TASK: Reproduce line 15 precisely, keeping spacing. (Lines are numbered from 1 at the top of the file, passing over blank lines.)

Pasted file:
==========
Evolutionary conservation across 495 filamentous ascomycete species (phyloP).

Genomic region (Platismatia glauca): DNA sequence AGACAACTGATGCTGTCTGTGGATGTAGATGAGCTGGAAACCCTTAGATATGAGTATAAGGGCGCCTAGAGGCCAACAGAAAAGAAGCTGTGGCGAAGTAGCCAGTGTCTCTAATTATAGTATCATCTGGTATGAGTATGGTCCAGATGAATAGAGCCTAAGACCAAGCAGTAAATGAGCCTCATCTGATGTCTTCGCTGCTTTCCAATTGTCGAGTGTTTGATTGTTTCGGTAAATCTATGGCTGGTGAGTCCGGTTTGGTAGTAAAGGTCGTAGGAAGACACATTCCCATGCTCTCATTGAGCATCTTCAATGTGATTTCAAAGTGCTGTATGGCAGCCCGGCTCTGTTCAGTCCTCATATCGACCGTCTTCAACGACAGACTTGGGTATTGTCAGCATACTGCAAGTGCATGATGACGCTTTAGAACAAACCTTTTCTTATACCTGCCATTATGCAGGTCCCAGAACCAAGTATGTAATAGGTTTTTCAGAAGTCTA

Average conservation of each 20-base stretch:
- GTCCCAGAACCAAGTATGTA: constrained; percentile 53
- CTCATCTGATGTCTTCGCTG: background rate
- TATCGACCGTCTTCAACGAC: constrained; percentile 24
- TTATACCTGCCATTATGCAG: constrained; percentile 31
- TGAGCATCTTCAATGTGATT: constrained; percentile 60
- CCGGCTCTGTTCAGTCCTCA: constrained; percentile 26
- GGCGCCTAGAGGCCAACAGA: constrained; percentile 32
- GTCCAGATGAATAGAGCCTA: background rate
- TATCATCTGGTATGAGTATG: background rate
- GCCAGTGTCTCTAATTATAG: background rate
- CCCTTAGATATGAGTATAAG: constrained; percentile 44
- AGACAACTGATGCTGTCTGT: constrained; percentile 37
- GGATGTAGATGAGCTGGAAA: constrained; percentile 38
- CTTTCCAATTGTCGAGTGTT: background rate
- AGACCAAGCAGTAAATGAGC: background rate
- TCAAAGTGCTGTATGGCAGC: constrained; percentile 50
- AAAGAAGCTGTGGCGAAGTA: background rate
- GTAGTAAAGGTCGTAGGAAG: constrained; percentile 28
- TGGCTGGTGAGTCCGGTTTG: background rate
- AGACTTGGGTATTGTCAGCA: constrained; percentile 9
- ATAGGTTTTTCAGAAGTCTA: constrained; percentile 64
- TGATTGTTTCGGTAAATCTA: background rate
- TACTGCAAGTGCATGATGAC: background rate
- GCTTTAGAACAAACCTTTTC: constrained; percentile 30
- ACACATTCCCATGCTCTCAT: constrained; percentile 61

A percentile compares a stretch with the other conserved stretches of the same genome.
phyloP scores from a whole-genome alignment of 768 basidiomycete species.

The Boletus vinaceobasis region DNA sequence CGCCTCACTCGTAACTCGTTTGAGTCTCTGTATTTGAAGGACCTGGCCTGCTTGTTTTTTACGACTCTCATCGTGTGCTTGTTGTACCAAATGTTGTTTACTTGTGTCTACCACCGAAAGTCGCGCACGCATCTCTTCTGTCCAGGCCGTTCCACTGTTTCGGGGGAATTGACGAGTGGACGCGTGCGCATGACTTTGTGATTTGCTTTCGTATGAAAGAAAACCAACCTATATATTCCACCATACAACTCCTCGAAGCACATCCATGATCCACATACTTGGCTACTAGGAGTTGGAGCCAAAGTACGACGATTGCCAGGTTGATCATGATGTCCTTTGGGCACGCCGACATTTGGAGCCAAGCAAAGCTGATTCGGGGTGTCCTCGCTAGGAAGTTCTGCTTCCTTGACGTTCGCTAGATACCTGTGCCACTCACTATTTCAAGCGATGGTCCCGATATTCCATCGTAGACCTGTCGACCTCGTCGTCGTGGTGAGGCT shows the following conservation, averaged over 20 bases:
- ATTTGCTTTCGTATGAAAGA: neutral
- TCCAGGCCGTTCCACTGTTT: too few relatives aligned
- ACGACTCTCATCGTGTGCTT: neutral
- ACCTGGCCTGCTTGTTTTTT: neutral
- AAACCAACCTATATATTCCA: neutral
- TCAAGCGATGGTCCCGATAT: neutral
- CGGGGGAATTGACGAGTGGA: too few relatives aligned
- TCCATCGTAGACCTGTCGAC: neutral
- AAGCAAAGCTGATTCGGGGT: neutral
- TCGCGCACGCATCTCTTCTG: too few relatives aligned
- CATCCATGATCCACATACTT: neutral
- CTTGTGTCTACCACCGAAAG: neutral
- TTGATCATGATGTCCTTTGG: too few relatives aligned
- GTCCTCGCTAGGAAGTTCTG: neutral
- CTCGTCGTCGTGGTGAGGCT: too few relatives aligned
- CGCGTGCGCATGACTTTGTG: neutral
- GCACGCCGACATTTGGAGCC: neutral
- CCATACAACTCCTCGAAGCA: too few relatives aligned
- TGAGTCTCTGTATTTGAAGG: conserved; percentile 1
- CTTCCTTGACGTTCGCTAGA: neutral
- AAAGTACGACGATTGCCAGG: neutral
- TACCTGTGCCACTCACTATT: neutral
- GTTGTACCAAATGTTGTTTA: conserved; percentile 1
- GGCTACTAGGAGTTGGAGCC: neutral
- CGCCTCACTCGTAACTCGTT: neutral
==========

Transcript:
- AGACAACTGATGCTGTCTGT: constrained; percentile 37